Hectic Peace

I took some time off during the weekend and went to see Rome. It was only a four day trip and half of that was mostly spent on driving. It was indeed a short, sweet little vacation and it was a reminder that my life is most certainly not the standard for … anything.

Rome really is awe-inspiring. It is so in so many ways and most of the time I spent there I was shocked by something. I was shocked by the state of their roads. I was shocked by the surprising amount of garbage by the side of those roads. And I was most definitely shocked by their amazing history and architecture. I was shocked by how they drive. I was shocked by how little fu** they give about anything. I was shocked at how many polar-opposites they live with and do so comfortably. I was shocked at how fully they seem to choose to live.

I am a person who likes to understand. I am also someone who likes structure. Rules help me with all of that and I guess that’s why I’ve come to like and respect them. I’ve been to Italy before and I saw what their driving is like, but I guess my memory mellowed it out a little. It’s probably good it did. I don’t think I could have returned otherwise. You see, rules, on which I so much rely on, seem to vanish as soon as you cross the border. As soon as we came into Italy, all I was able to be aware off is complete and utter chaos.

Rules and structure are not just something I like. They are also what helps me cope with anxiety and depression. I focus a lot on what is firm and on what I can rely on to prevent panic attacks, to help with social anxiety and to stay centred. When driving through Italy I felt the outside threads of reliability melt off and suddenly there was only fear. Those otherwise lovely people drive like complete maniacs! I couldn’t get a grasp on reality long enough to observe what the rules were and what to go by. I felt there was nothing to cling on to at moments.  Everywhere I looked there was a car, a motorbike, a cyclist, a pedestrian … going, going, going. They surpass you on your left, then someone else surpasses you on the right, someone else is honking like crazy, and another is verbally sending you off to where the Sun don’t shine. Or they send your mother there. Or both.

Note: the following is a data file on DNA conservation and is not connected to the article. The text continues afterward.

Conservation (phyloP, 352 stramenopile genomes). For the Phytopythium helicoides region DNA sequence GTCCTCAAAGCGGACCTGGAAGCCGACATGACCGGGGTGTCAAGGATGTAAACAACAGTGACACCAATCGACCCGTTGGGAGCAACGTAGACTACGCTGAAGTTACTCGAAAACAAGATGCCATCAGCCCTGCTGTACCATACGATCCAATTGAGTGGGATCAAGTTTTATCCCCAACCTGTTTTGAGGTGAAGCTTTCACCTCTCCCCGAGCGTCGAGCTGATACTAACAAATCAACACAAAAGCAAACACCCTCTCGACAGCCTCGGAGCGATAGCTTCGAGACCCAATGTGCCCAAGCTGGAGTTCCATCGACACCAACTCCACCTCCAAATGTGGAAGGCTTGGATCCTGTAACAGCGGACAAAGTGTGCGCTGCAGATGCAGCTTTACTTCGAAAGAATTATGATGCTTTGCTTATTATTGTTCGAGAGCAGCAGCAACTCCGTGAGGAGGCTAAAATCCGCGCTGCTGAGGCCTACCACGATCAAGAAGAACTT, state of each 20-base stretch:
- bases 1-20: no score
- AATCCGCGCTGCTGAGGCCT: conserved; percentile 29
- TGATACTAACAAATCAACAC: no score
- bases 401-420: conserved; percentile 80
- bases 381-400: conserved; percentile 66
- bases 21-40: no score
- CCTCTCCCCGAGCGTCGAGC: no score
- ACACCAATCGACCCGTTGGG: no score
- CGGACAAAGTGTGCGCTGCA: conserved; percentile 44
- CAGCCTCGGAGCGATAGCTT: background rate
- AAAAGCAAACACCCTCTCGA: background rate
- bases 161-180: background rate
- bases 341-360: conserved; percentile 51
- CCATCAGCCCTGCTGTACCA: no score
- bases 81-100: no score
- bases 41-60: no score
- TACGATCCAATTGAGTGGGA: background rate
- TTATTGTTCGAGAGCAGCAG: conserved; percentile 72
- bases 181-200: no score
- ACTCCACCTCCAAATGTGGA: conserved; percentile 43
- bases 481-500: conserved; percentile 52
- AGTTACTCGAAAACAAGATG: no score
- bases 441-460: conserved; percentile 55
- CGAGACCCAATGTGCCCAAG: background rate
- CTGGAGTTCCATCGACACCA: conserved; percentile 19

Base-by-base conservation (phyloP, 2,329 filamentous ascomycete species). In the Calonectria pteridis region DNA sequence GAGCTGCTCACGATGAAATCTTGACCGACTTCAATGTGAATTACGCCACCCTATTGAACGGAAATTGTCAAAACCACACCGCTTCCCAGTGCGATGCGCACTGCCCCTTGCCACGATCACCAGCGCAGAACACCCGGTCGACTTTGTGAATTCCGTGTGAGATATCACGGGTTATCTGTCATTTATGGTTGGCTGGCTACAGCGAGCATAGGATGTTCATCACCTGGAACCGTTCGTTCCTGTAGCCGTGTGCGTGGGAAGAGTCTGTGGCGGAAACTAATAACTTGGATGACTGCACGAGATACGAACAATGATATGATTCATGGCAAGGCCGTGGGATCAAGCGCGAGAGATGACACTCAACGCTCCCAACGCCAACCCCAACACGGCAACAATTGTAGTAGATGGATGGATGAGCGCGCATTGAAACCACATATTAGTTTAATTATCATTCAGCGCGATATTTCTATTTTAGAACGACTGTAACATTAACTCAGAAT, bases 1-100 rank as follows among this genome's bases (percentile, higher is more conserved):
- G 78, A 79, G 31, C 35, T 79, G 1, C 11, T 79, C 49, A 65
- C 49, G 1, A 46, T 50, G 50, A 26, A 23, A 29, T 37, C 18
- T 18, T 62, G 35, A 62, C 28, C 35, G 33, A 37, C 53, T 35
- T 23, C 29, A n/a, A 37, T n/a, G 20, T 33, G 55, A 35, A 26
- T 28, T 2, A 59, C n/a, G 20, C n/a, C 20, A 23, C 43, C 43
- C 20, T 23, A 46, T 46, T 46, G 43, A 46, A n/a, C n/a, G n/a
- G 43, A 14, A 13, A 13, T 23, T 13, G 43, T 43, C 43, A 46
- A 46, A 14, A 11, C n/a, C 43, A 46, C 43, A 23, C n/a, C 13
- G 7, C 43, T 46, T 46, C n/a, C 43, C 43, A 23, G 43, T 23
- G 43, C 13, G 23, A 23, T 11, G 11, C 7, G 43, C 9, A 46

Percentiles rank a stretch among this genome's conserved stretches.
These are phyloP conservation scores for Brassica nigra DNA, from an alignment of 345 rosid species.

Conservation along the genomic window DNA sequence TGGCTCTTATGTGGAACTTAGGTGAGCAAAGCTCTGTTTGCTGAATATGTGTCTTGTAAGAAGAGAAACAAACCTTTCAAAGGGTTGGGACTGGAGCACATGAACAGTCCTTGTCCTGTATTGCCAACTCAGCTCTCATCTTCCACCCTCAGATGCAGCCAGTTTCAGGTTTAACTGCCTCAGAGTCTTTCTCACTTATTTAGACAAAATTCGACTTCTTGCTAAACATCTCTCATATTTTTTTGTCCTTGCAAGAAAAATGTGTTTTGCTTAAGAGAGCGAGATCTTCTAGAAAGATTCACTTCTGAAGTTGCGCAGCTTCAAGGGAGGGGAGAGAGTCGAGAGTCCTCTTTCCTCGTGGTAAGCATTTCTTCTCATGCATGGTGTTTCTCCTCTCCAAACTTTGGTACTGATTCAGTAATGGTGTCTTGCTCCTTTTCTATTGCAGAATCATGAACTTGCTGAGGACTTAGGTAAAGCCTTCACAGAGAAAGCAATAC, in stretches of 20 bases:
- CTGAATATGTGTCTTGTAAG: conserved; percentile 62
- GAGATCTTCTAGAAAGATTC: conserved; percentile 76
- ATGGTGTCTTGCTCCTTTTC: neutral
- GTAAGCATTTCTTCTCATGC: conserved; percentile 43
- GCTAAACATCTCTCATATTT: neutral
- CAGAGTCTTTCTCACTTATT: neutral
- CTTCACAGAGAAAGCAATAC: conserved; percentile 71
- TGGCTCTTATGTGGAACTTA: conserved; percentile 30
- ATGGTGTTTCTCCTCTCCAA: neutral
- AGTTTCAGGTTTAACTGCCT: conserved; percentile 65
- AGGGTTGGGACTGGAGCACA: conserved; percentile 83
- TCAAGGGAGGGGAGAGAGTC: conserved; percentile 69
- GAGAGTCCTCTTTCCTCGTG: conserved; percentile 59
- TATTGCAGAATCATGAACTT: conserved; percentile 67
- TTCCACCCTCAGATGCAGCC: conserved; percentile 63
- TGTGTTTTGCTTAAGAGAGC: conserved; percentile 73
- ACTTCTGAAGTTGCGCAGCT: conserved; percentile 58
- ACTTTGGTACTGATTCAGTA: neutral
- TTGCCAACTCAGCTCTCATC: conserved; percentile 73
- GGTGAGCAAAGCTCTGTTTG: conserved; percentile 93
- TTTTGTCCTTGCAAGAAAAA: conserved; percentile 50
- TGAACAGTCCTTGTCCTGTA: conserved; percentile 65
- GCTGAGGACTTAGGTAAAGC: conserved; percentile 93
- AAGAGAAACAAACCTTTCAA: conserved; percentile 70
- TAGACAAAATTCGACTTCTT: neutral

We walked everywhere. When I say “walked”, I mean “ran for our lives” most of the time. We ran so much it became a running joke (sorry, I had to slap that one in there).

It took a little bit of a toll on my psyche, I won’t lie. I couldn’t catch my breath, it was just go, go, go. After all this walking, running, running away from something and so on and so forth, we finally gave up and took a cab to where we were staying. It would have otherwise been a one hour walk to our place and we just simply too tired.

It was a ten minute ride. The taxi driver was a nice enough guy, in his early forties. We strapped in and laughed at what we knew was going to happen. He, of course, drove like the rest of them: like a complete lunatic. All the while he was doing that, I heard him softly speaking on his phone to someone. He drove like a maniac, but spoke like he was relaxing. Just chillin’. If I’d have seen him in his cab from the outside, I would have figured this guy’s blood-pressure was through the roof and he was on the verge of having a stroke. But no. He was as cool as a cucumber.

This got me thinking: I always internalise stuff too much. Why can’t I be more like the taxi driver … or all drivers in Italy? Why can’t I be the calm in the storm? I know it’s up to me to react and I tend to react sometimes in the most self-stabbing manner. Sure, I don’t want to cause any sort of storms and make other people’s lives harder. but I also want to be at peace when storms hit. And hit they do.

So thank you, you crazy, lovely people of Italy. You have reminded me that I can be a little hustler of hectic peace: just ride out the storm and not get caught up in it. Well done, Italy!

 

 

 

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